Bohemund’s barbarians

The walls were flanked by towers standing up above it all around and rising as high as eleven feet, which were ascended by a spiral stair and strengthened by battlements. Such was the appearance and the defence of the city. The thickness of the walls was remarkable, in fact so great was its width that more than four horsemen could ride abreast on it quite safely. These few cursory words about the wall had to be said so that what I am going to relate now may be clear. The construction of this towering edifice, which Bohemund’s barbarians built like the tower of a shed, is difficult to describe and was fearful to look at, as men who saw it told me, not to speak of those whom the horrible monster approached. It was fashioned in this wise. A wooden tower was built on a square base and carried to such a height that it overtopped the towers of the city by five or six cubits.

The wooden tower had to be constructed in the wav described in order that by letting down the hanging drawbridge. the soldiers could run down easily to the tower-level of the city wall. And then they thought the natives would be continually pushed backwards, and unable to stand up against their violent onrush. And it really seems that the barbarians besieging Dyrrachium had a very good knowledge of the science of optics, for without that science they could not have measured the height of the walls; anyhow if they did not know optics, they understood the use of optical instruments. The tower was certainly terrible to look at, and when moving seemed still more terrible.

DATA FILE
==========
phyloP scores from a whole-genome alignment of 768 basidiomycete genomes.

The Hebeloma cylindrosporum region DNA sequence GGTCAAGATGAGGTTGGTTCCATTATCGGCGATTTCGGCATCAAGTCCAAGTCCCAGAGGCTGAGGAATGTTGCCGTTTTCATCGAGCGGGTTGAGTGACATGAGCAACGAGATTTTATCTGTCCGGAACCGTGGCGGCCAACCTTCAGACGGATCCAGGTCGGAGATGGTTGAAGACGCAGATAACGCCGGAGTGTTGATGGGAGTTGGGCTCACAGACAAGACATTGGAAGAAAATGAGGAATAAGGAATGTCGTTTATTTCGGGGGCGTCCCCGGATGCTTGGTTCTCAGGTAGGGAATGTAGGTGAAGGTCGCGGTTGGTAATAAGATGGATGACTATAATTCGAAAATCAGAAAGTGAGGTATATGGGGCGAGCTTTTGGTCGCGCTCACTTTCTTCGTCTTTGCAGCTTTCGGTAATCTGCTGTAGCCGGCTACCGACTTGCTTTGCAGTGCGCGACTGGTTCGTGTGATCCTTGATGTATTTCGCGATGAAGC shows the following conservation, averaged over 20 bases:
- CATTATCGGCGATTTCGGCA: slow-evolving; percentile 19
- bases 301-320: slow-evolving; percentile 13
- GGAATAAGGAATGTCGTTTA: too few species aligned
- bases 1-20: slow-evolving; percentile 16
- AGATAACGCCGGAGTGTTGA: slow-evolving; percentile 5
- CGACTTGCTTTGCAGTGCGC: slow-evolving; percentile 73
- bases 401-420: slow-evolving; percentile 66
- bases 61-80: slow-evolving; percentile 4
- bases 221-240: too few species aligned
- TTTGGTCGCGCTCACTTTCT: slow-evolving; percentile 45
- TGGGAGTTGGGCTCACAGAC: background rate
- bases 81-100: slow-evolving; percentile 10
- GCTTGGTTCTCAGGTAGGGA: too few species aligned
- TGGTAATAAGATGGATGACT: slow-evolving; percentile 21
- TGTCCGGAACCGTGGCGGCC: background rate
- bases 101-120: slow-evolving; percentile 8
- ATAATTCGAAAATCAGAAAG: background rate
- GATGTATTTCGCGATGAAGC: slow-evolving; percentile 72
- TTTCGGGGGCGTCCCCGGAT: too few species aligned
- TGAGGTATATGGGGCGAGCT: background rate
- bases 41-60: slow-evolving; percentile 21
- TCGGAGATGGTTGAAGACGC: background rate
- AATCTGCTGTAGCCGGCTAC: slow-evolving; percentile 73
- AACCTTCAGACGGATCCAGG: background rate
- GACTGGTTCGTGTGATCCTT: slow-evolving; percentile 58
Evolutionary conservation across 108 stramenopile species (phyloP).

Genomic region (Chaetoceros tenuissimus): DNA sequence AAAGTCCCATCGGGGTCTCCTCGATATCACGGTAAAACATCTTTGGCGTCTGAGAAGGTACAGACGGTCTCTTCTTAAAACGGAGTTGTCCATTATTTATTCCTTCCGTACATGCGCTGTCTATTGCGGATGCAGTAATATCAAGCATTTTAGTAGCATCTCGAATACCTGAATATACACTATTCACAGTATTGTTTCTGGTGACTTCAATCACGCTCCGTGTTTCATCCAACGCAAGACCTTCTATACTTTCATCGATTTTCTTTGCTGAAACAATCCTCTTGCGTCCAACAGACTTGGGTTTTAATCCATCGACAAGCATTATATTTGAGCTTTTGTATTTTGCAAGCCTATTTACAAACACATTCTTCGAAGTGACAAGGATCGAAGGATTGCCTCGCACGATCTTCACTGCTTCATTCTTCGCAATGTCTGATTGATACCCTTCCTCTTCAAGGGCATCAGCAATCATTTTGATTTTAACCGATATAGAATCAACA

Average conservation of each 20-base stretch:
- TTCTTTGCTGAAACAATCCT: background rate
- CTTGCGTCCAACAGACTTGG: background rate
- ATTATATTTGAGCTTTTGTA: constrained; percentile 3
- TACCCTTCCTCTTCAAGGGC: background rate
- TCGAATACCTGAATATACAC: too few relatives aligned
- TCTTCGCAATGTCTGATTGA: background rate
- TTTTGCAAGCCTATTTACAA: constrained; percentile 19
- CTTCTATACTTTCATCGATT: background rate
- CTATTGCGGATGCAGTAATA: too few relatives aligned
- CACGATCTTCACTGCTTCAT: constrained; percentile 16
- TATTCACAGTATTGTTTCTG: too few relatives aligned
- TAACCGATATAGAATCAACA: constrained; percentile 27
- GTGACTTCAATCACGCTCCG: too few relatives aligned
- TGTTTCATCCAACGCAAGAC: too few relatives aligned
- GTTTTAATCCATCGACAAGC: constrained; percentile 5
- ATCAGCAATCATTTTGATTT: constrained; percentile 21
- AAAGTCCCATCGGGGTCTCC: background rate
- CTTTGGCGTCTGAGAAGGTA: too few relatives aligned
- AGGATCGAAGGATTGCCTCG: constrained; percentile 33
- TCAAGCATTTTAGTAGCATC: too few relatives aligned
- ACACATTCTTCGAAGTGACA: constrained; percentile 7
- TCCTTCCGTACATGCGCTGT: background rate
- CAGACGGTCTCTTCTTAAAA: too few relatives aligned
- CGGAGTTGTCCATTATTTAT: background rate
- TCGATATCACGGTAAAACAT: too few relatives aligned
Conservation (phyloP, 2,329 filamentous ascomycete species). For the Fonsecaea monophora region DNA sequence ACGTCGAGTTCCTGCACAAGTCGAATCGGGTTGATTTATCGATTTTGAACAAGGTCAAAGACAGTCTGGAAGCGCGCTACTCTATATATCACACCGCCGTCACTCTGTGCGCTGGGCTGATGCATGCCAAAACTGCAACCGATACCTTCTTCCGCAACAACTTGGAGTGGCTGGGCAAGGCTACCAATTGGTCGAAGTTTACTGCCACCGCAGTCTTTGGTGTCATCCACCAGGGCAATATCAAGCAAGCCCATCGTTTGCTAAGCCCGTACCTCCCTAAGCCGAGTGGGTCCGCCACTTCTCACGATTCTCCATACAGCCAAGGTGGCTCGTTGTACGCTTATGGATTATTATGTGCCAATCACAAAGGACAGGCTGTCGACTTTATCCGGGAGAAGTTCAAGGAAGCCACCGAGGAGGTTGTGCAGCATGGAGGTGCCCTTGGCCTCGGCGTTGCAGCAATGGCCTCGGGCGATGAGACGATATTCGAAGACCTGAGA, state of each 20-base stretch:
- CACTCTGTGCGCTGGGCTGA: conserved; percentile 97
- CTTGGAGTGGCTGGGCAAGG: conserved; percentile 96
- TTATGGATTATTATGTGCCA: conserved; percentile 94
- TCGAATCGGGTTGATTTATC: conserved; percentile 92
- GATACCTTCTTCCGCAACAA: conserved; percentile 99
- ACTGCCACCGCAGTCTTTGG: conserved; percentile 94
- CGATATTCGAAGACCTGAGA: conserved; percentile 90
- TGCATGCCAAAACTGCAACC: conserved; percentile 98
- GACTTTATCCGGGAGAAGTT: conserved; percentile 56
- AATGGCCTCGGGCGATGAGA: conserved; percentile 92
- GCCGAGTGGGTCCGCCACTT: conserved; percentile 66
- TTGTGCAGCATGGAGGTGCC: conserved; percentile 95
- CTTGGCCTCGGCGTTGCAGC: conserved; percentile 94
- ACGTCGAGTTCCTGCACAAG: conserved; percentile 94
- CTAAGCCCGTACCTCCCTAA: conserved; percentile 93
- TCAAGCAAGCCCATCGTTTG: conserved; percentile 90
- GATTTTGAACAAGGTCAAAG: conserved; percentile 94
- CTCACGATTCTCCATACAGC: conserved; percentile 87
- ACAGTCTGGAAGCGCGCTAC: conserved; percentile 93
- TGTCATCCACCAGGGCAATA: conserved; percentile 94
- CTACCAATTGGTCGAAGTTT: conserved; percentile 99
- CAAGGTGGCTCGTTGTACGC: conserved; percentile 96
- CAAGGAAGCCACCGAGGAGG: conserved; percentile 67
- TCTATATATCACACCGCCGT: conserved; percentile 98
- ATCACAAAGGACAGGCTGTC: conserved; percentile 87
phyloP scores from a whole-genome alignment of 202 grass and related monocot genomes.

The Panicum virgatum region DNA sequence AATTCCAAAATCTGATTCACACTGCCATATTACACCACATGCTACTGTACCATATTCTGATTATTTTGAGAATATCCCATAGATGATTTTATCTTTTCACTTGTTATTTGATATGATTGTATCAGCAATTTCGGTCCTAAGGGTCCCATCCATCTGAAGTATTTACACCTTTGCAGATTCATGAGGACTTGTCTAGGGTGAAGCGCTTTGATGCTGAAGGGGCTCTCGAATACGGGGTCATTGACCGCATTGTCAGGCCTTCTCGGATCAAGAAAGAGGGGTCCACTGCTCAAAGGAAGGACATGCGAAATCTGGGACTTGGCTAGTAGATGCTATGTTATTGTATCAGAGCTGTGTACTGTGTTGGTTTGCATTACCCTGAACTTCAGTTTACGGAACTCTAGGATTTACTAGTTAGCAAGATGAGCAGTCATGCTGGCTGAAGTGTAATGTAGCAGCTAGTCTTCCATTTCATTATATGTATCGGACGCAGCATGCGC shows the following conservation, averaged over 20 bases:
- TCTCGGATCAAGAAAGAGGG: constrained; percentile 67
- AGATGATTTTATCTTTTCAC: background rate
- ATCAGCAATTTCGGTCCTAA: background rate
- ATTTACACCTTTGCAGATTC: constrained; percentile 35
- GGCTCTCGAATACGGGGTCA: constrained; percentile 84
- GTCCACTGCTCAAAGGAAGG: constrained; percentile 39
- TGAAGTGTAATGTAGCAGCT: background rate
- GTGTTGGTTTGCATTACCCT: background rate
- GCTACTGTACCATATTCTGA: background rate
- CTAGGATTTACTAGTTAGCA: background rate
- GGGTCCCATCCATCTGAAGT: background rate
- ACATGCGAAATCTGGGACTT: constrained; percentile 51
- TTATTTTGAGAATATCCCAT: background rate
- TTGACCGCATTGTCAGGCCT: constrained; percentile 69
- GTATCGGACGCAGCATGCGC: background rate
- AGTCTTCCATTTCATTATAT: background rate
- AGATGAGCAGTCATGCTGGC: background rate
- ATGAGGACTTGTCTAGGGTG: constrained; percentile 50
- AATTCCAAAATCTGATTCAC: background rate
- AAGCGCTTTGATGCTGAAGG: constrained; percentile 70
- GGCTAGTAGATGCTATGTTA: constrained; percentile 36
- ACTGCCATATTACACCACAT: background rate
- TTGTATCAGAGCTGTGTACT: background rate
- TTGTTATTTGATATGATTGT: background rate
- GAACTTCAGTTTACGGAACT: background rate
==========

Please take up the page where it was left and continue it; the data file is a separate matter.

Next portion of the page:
For its base was raised on a number of wheels, and, as it was levered along with crowbars by the soldiers inside, it caused amazement, as the source of its motion was invisible and it seemed to be moving of its own accord like some towering giant. It was completely covered in from top to base and divided into several floors, and all around were openings in the shape of loopholes through which arrows were shot. On the top floor stood high-spirited men, fully armed, with swords in their hands ready to stand on defence. When this terrific object drew near the wall, the men under Alexius, the military governor of the city of Dyrrachium, lost no time, but whilst Bohemund was building this machine outside the walls, to be an infallible captor of the city, they built a counter one inside.

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